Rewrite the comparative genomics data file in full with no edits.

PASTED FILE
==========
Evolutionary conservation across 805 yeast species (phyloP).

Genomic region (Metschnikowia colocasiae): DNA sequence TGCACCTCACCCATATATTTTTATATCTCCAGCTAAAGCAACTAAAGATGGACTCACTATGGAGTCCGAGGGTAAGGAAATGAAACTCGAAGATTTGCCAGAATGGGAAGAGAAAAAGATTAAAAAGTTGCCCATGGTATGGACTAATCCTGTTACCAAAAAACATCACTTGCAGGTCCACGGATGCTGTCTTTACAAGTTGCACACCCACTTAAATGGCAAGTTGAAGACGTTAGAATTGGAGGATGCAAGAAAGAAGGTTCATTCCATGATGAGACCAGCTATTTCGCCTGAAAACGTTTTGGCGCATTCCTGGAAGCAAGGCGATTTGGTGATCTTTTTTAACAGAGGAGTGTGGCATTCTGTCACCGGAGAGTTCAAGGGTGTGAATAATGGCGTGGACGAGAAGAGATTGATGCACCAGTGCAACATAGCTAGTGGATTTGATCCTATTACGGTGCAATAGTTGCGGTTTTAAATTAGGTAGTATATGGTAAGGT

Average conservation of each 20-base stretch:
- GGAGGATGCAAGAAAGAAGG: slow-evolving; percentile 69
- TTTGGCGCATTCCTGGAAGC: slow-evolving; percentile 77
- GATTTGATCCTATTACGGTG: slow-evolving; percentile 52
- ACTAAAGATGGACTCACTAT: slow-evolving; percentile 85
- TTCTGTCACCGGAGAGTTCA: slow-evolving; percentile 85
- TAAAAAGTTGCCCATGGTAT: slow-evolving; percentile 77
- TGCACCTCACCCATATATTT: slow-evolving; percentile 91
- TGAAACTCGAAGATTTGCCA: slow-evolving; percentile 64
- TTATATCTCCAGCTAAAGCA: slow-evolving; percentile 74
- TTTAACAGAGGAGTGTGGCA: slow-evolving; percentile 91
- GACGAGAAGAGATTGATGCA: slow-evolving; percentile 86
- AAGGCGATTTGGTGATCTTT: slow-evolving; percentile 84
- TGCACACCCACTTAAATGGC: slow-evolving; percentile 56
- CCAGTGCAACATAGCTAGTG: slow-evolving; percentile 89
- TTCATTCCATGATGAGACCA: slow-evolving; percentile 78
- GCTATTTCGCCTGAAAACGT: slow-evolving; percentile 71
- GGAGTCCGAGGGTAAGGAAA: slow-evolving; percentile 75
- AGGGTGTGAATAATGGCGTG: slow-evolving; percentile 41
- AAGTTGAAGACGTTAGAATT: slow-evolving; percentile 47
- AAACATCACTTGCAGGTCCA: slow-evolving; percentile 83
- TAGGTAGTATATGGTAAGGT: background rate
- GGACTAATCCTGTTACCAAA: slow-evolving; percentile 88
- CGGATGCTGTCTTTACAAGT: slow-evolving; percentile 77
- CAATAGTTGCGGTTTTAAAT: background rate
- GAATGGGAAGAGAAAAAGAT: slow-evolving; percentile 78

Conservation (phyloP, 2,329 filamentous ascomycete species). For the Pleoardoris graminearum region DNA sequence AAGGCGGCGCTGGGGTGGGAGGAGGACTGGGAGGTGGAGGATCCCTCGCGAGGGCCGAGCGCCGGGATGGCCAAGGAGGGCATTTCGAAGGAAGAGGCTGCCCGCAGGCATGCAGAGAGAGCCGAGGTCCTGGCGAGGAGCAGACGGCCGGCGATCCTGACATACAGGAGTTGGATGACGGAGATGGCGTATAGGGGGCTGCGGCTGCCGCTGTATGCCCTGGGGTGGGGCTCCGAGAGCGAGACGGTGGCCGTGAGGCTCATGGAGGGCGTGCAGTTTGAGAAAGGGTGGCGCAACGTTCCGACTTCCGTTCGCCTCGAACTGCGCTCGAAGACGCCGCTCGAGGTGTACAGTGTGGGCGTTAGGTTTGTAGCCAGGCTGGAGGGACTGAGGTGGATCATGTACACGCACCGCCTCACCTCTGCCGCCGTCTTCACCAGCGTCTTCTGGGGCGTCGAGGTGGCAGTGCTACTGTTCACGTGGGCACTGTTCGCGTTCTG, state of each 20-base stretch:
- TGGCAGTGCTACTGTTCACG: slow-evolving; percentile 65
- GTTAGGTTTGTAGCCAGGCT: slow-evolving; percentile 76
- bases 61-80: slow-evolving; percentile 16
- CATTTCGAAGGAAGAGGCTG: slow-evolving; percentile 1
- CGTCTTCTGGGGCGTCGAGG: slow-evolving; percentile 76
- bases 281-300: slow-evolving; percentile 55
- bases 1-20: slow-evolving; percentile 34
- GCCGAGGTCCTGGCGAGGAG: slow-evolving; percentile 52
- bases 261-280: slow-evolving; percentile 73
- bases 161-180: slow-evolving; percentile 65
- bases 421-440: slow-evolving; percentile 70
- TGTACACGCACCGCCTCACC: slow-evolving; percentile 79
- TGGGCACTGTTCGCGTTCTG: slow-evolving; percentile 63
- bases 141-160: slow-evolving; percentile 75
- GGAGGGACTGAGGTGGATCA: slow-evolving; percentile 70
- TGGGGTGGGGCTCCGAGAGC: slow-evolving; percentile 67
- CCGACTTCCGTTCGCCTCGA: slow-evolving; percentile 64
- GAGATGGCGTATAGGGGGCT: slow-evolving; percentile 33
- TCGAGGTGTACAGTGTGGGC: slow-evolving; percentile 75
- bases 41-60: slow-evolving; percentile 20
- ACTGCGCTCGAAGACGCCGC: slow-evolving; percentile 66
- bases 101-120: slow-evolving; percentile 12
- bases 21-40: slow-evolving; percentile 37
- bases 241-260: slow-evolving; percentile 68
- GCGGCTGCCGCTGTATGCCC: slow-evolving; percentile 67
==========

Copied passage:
Evolutionary conservation across 805 yeast species (phyloP).

Genomic region (Metschnikowia colocasiae): DNA sequence TGCACCTCACCCATATATTTTTATATCTCCAGCTAAAGCAACTAAAGATGGACTCACTATGGAGTCCGAGGGTAAGGAAATGAAACTCGAAGATTTGCCAGAATGGGAAGAGAAAAAGATTAAAAAGTTGCCCATGGTATGGACTAATCCTGTTACCAAAAAACATCACTTGCAGGTCCACGGATGCTGTCTTTACAAGTTGCACACCCACTTAAATGGCAAGTTGAAGACGTTAGAATTGGAGGATGCAAGAAAGAAGGTTCATTCCATGATGAGACCAGCTATTTCGCCTGAAAACGTTTTGGCGCATTCCTGGAAGCAAGGCGATTTGGTGATCTTTTTTAACAGAGGAGTGTGGCATTCTGTCACCGGAGAGTTCAAGGGTGTGAATAATGGCGTGGACGAGAAGAGATTGATGCACCAGTGCAACATAGCTAGTGGATTTGATCCTATTACGGTGCAATAGTTGCGGTTTTAAATTAGGTAGTATATGGTAAGGT

Average conservation of each 20-base stretch:
- GGAGGATGCAAGAAAGAAGG: slow-evolving; percentile 69
- TTTGGCGCATTCCTGGAAGC: slow-evolving; percentile 77
- GATTTGATCCTATTACGGTG: slow-evolving; percentile 52
- ACTAAAGATGGACTCACTAT: slow-evolving; percentile 85
- TTCTGTCACCGGAGAGTTCA: slow-evolving; percentile 85
- TAAAAAGTTGCCCATGGTAT: slow-evolving; percentile 77
- TGCACCTCACCCATATATTT: slow-evolving; percentile 91
- TGAAACTCGAAGATTTGCCA: slow-evolving; percentile 64
- TTATATCTCCAGCTAAAGCA: slow-evolving; percentile 74
- TTTAACAGAGGAGTGTGGCA: slow-evolving; percentile 91
- GACGAGAAGAGATTGATGCA: slow-evolving; percentile 86
- AAGGCGATTTGGTGATCTTT: slow-evolving; percentile 84
- TGCACACCCACTTAAATGGC: slow-evolving; percentile 56
- CCAGTGCAACATAGCTAGTG: slow-evolving; percentile 89
- TTCATTCCATGATGAGACCA: slow-evolving; percentile 78
- GCTATTTCGCCTGAAAACGT: slow-evolving; percentile 71
- GGAGTCCGAGGGTAAGGAAA: slow-evolving; percentile 75
- AGGGTGTGAATAATGGCGTG: slow-evolving; percentile 41
- AAGTTGAAGACGTTAGAATT: slow-evolving; percentile 47
- AAACATCACTTGCAGGTCCA: slow-evolving; percentile 83
- TAGGTAGTATATGGTAAGGT: background rate
- GGACTAATCCTGTTACCAAA: slow-evolving; percentile 88
- CGGATGCTGTCTTTACAAGT: slow-evolving; percentile 77
- CAATAGTTGCGGTTTTAAAT: background rate
- GAATGGGAAGAGAAAAAGAT: slow-evolving; percentile 78

Conservation (phyloP, 2,329 filamentous ascomycete species). For the Pleoardoris graminearum region DNA sequence AAGGCGGCGCTGGGGTGGGAGGAGGACTGGGAGGTGGAGGATCCCTCGCGAGGGCCGAGCGCCGGGATGGCCAAGGAGGGCATTTCGAAGGAAGAGGCTGCCCGCAGGCATGCAGAGAGAGCCGAGGTCCTGGCGAGGAGCAGACGGCCGGCGATCCTGACATACAGGAGTTGGATGACGGAGATGGCGTATAGGGGGCTGCGGCTGCCGCTGTATGCCCTGGGGTGGGGCTCCGAGAGCGAGACGGTGGCCGTGAGGCTCATGGAGGGCGTGCAGTTTGAGAAAGGGTGGCGCAACGTTCCGACTTCCGTTCGCCTCGAACTGCGCTCGAAGACGCCGCTCGAGGTGTACAGTGTGGGCGTTAGGTTTGTAGCCAGGCTGGAGGGACTGAGGTGGATCATGTACACGCACCGCCTCACCTCTGCCGCCGTCTTCACCAGCGTCTTCTGGGGCGTCGAGGTGGCAGTGCTACTGTTCACGTGGGCACTGTTCGCGTTCTG, state of each 20-base stretch:
- TGGCAGTGCTACTGTTCACG: slow-evolving; percentile 65
- GTTAGGTTTGTAGCCAGGCT: slow-evolving; percentile 76
- bases 61-80: slow-evolving; percentile 16
- CATTTCGAAGGAAGAGGCTG: slow-evolving; percentile 1
- CGTCTTCTGGGGCGTCGAGG: slow-evolving; percentile 76
- bases 281-300: slow-evolving; percentile 55
- bases 1-20: slow-evolving; percentile 34
- GCCGAGGTCCTGGCGAGGAG: slow-evolving; percentile 52
- bases 261-280: slow-evolving; percentile 73
- bases 161-180: slow-evolving; percentile 65
- bases 421-440: slow-evolving; percentile 70
- TGTACACGCACCGCCTCACC: slow-evolving; percentile 79
- TGGGCACTGTTCGCGTTCTG: slow-evolving; percentile 63
- bases 141-160: slow-evolving; percentile 75
- GGAGGGACTGAGGTGGATCA: slow-evolving; percentile 70
- TGGGGTGGGGCTCCGAGAGC: slow-evolving; percentile 67
- CCGACTTCCGTTCGCCTCGA: slow-evolving; percentile 64
- GAGATGGCGTATAGGGGGCT: slow-evolving; percentile 33
- TCGAGGTGTACAGTGTGGGC: slow-evolving; percentile 75
- bases 41-60: slow-evolving; percentile 20
- ACTGCGCTCGAAGACGCCGC: slow-evolving; percentile 66
- bases 101-120: slow-evolving; percentile 12
- bases 21-40: slow-evolving; percentile 37
- bases 241-260: slow-evolving; percentile 68
- GCGGCTGCCGCTGTATGCCC: slow-evolving; percentile 67